How TikTok’s unorthodox advertising attracted social misfits and weird niche subcultures

SEP 12, 2021

A compilation of men crying done by @crying_tiktok_users | Instagram

In 'Attention Factory', writer and speaker Matthew Brennan documents the complete story of TikTok and its Chinese parent company ByteDance.

The initial warm reception towards TikTok across various Asian markets was highly encouraging. It seemed Douyin’s success really could be replicated globally. Yet the more successful TikTok became in Asia, the more attention it attracted from competitors; all major internet companies had advanced systems in place to keep track of new trends and changes in mobile usage habits. ByteDance had to move fast to grab the window of opportunity to leverage its advantage. In general, Western internet companies look down upon directly cloning competitors. Even so, if an established giant like Google or Facebook chose to promote a similar product to TikTok vigorously, it could significantly hamper their progress.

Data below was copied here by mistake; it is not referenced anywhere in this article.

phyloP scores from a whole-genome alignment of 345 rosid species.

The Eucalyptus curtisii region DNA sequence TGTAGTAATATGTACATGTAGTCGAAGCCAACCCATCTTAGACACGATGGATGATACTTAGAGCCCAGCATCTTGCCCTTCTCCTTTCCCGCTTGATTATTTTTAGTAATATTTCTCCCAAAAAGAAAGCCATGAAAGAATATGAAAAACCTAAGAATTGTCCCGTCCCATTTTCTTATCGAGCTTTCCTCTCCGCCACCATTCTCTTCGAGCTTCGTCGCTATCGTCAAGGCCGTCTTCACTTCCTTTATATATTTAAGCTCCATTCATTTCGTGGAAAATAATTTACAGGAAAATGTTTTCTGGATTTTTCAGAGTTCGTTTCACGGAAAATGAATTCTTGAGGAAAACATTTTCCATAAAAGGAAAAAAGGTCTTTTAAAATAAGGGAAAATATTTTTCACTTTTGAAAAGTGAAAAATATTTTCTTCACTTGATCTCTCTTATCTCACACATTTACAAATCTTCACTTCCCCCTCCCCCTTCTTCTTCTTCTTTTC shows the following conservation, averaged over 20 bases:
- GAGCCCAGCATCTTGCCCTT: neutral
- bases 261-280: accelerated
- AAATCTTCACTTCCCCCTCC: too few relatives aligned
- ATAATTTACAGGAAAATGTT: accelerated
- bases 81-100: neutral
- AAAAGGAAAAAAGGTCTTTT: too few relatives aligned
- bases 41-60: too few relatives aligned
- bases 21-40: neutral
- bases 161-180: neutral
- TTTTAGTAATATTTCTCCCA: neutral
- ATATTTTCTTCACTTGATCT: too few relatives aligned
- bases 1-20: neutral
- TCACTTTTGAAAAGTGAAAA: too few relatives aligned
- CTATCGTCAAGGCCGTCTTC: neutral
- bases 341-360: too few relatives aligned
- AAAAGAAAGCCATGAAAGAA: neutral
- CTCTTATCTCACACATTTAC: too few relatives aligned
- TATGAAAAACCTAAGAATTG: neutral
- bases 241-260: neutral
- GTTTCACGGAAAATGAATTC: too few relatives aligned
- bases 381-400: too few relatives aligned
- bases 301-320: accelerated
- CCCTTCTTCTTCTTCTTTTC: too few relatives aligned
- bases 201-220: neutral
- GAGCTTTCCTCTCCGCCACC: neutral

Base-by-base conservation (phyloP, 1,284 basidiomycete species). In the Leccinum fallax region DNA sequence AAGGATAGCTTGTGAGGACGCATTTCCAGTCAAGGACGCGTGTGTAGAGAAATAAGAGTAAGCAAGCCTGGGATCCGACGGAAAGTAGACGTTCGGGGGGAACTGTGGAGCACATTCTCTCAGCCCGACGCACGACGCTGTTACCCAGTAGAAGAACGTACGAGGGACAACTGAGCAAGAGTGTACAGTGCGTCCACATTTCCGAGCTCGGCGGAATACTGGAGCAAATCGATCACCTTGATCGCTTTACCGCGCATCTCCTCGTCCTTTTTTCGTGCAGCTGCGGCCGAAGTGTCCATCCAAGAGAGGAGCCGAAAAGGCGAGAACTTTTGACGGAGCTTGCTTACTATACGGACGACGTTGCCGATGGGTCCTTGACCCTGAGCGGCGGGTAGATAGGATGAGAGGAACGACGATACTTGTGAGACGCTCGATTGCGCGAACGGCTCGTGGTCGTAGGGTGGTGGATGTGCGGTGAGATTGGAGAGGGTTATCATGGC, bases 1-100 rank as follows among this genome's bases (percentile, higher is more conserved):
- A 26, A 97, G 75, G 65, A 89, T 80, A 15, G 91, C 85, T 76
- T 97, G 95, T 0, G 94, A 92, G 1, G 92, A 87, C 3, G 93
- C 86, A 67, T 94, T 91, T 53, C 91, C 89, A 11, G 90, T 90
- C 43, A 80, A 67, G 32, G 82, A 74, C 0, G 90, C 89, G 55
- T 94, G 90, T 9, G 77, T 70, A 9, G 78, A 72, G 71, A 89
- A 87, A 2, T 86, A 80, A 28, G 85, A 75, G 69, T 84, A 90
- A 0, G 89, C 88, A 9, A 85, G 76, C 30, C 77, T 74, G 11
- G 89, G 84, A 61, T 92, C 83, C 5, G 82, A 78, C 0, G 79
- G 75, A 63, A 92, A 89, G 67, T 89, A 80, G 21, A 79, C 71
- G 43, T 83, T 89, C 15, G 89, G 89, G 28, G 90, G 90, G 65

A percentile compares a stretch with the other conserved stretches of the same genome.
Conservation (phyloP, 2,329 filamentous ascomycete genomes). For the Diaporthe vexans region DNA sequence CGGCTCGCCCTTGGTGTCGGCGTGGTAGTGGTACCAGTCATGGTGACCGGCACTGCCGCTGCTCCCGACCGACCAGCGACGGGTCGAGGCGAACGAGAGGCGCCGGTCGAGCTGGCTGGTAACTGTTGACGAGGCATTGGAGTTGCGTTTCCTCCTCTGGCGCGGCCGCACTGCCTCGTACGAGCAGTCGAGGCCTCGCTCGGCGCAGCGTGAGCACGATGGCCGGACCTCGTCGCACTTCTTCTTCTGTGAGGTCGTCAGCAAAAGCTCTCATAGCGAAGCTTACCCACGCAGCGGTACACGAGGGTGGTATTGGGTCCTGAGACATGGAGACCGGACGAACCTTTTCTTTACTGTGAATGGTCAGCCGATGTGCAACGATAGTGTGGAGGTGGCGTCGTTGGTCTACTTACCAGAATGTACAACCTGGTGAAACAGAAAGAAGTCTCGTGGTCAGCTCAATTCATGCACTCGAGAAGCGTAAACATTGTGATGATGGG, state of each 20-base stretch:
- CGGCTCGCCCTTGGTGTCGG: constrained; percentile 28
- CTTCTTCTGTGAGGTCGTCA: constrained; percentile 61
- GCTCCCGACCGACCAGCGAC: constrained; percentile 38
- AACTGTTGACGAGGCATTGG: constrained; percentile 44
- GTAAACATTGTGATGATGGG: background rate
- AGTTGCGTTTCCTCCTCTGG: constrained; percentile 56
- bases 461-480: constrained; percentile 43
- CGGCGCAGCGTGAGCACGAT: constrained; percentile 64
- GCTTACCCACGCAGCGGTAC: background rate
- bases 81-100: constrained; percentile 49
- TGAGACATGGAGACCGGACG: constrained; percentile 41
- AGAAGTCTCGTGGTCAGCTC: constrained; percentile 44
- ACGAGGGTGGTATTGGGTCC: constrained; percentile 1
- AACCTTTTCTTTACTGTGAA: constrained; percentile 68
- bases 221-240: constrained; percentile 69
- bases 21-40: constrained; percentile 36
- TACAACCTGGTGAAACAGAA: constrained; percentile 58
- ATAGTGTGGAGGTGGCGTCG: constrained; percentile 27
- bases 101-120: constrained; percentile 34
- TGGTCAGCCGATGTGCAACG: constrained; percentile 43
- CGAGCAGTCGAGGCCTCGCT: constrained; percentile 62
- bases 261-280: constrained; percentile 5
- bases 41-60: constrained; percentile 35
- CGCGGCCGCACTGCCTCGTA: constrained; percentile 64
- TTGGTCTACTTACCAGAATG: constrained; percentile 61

Facebook’s success in cloning rival Snapchat’s video feature ‘stories’ demonstrated a fate that may easily befall TikTok. This meant speed was of the essence, and the most effective way to scale up fast was with a combination of massive spending on online app install ads matched with building brand awareness through offline ads.

Usually, when a company wants to spend big on online advertising and introduce a brand to a new market, they will work with a creative agency. Expensive consultants will be hired, veteran advertising professionals with years of industry experience will create smart concepts. The process will involve carefully crafted brand messaging, extensive Gen Z focus groups, professional actors in expensive recording studios, crews of video editors and graphic designers to ensure everything is perfect.

Yiming was never one to keep to conventions. When buying his first apartment in Beijing, rather than consulting with real estate agents, discussing with family or personally visiting housing compounds, he had crawled the web for data and crunched the numbers in a single evening.